Testimony in an ongoing trial in a US court has implicated two of Latin America's biggest media companies in the wide-ranging FIFA corruption scandal, highlighting the potential for new revelations about the case to hit other powerful actors in the region.
The former CEO of Argentine sports communications firm Torneos y Competencias, Alejandro Burzaco, testified that Mexico's Televisa and Brazil's Globo mass media companies coordinated with his company to pay multimillion-dollar bribes to executives of the International Federation of Association Football (FIFA) in order to secure media rights for the 2026 and 2030 World Cup tournaments, Reuters reported on November 15.
According to Burzaco, the companies paid a $15 million bribe to the late FIFA executive Julio Humberto Grondona at a 2013 meeting in Zurich, Switzerland to secure the lucrative broadcasting rights, ESPN FC reported. Burzaco also testified that Fox Sports, a division of the US-based media conglomerate 21st Century Fox, was involved in a similar, but separate bribe scheme.
A spokeswoman for Fox Sports told Reuters that the notion the company knew about or approved any bribes was "emphatically false." Globo said the company "does not practice nor tolerate the payment of bribes." Televisa also rejected the allegations. US prosecutors have not charged the three media companies.
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Burzaco's testimony comes just days after the start of the first US trial related to alleged corruption involving FIFA, the main international regulatory body for professional soccer.
The far-reaching criminal probe was first revealed by US prosecutors in May 2015. A total of 42 individuals and entities have since been charged in the case. Twenty-four individuals have pleaded guilty.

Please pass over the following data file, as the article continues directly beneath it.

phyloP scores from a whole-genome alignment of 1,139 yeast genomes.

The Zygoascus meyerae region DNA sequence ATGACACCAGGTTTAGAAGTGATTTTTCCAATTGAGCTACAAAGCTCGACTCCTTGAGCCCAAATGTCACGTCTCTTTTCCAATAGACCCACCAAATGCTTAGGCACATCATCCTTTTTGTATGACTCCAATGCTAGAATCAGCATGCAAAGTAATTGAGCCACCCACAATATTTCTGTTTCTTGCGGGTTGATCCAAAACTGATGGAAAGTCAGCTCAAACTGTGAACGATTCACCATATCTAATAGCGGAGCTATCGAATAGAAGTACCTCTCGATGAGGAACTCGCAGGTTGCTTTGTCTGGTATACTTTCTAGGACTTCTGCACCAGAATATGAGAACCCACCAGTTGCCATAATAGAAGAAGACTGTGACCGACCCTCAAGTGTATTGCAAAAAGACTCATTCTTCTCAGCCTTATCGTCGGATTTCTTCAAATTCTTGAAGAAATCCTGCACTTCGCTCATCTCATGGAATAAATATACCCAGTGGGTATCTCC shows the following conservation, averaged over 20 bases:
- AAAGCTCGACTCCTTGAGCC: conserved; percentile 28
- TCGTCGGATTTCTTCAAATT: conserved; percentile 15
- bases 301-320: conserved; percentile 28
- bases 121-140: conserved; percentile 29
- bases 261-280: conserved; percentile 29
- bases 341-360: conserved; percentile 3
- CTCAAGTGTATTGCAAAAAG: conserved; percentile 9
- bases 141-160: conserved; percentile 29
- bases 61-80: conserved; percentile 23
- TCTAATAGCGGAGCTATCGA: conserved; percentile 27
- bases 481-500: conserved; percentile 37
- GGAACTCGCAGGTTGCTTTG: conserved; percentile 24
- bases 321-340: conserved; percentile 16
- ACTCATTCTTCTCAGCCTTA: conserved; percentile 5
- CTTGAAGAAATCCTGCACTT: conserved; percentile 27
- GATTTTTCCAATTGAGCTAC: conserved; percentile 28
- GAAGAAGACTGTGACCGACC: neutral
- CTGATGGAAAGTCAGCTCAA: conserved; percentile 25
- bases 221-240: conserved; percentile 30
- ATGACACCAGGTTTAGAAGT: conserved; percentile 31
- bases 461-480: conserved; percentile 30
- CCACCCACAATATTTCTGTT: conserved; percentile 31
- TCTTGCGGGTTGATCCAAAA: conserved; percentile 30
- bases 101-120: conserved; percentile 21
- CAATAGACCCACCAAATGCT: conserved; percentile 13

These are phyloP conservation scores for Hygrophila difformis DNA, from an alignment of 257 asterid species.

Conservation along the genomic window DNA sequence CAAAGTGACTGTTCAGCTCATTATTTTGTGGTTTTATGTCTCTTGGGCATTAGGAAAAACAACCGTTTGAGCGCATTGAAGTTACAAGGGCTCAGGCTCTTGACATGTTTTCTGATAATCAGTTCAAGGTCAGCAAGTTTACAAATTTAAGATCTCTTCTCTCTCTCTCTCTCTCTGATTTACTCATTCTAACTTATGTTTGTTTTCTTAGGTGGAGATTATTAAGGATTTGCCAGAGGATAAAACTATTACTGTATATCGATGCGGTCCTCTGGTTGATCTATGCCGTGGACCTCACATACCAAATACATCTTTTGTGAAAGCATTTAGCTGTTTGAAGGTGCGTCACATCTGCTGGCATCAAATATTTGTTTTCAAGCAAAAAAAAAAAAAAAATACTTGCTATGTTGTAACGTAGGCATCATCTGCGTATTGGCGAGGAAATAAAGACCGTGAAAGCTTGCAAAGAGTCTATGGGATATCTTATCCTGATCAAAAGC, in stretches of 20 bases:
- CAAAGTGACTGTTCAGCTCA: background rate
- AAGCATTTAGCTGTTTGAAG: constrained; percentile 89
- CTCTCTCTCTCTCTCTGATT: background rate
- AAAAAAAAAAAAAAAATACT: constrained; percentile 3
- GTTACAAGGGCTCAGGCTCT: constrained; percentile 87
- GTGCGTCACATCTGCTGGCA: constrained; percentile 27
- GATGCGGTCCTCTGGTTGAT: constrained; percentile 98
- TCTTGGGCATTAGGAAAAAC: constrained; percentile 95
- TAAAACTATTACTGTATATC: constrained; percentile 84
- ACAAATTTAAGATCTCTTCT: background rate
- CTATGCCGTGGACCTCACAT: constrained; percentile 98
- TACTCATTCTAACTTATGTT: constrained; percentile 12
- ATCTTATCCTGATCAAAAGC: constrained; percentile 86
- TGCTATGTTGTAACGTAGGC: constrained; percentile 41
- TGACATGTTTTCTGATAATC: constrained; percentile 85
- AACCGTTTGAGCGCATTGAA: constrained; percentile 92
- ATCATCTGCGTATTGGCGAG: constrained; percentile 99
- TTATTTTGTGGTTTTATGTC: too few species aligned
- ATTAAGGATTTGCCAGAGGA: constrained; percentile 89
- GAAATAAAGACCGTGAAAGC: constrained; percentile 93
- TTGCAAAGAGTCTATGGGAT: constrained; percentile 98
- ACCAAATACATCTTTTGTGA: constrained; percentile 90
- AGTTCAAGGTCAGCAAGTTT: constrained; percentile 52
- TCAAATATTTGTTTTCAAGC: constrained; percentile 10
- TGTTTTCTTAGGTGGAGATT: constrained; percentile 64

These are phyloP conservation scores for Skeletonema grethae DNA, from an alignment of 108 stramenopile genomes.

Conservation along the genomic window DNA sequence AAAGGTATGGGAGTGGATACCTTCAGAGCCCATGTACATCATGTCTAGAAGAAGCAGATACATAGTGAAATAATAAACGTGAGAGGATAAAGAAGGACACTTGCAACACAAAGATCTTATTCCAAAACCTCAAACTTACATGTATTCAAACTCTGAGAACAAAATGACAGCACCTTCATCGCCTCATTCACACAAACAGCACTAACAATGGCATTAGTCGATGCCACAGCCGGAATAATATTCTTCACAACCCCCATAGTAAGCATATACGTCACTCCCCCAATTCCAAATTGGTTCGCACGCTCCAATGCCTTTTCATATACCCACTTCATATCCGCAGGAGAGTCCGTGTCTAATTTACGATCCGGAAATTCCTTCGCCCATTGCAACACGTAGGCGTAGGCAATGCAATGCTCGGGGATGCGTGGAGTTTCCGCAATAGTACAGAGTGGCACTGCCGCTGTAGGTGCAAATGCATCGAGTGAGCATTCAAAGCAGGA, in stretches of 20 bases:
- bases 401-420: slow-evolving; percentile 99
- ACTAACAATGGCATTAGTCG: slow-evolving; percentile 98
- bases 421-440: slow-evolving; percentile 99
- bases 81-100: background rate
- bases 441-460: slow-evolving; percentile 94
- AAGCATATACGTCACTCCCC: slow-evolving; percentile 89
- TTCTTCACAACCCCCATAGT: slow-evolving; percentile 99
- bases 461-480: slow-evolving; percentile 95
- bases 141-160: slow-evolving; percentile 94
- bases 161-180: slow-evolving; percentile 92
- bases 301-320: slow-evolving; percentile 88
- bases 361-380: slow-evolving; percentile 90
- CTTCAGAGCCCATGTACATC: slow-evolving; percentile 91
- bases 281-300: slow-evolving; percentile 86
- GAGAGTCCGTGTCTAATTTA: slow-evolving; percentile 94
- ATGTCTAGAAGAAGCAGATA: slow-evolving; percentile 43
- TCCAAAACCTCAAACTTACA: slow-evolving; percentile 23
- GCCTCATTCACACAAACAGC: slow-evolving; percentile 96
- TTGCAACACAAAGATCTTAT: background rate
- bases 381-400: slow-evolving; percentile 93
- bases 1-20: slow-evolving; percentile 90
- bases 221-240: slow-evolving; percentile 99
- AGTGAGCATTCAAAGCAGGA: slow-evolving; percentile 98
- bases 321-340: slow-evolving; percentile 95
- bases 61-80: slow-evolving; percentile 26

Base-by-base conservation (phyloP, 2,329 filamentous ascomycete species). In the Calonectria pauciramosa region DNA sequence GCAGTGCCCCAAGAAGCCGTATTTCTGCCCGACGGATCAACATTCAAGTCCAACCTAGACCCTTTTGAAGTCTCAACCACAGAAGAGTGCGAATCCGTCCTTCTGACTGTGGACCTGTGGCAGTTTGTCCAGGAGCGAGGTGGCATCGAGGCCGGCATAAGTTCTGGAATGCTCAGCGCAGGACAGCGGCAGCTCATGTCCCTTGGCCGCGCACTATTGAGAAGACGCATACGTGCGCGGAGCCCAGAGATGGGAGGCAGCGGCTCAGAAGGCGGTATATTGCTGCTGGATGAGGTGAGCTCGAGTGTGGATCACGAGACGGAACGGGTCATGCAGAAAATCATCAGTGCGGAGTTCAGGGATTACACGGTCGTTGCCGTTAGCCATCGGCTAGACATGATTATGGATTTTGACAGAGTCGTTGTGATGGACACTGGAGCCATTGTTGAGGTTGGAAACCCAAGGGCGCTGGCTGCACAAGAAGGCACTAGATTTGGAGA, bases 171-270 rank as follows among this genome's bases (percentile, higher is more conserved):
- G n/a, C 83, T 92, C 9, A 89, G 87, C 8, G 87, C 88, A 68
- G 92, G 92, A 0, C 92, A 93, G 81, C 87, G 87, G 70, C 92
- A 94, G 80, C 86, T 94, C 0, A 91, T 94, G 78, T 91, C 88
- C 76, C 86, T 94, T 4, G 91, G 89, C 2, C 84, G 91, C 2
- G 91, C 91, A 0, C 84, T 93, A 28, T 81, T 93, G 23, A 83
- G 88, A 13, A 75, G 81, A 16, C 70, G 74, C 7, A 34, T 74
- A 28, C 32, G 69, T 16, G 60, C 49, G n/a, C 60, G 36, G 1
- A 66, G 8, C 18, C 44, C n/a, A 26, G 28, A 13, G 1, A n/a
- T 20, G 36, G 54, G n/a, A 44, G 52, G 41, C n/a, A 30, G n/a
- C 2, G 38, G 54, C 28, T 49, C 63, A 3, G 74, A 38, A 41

Defendants in the case include Manuel Burga, the former president of Peru's soccer federation; José Maria Marin, the former president of Brazil's soccer federation; and Juan Ángel Napout, the former president of Paraguay's soccer federation who was also formerly the head of South America's main soccer governing body CONMEBOL.
InSight Crime Analysis
The first trial in the FIFA corruption scandal has only just begun, but the explosive testimony of witnesses thus far -- implicating two of the region's biggest media companies -- suggests that the case could have serious ramifications for other powerful individuals and entities throughout the region.
A tragic sign of the potential impact of the trial came on November 13, when former Argentine official Jorge Alejandro Delhon committed suicide shortly after Burzaco testified that he paid $4 million in bribes to Delhon and his boss in exchange for help obtaining soccer broadcasting rights on Argentine state media.
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Soccer and organized crime have had a long history in Latin America, from match fixing to money laundering schemes and concealing criminal activities. But the revelations that the graft in the FIFA case involved huge media companies, in addition to officials from both government and the soccer world, may be a signal of the magnitude of the revelations yet to be made.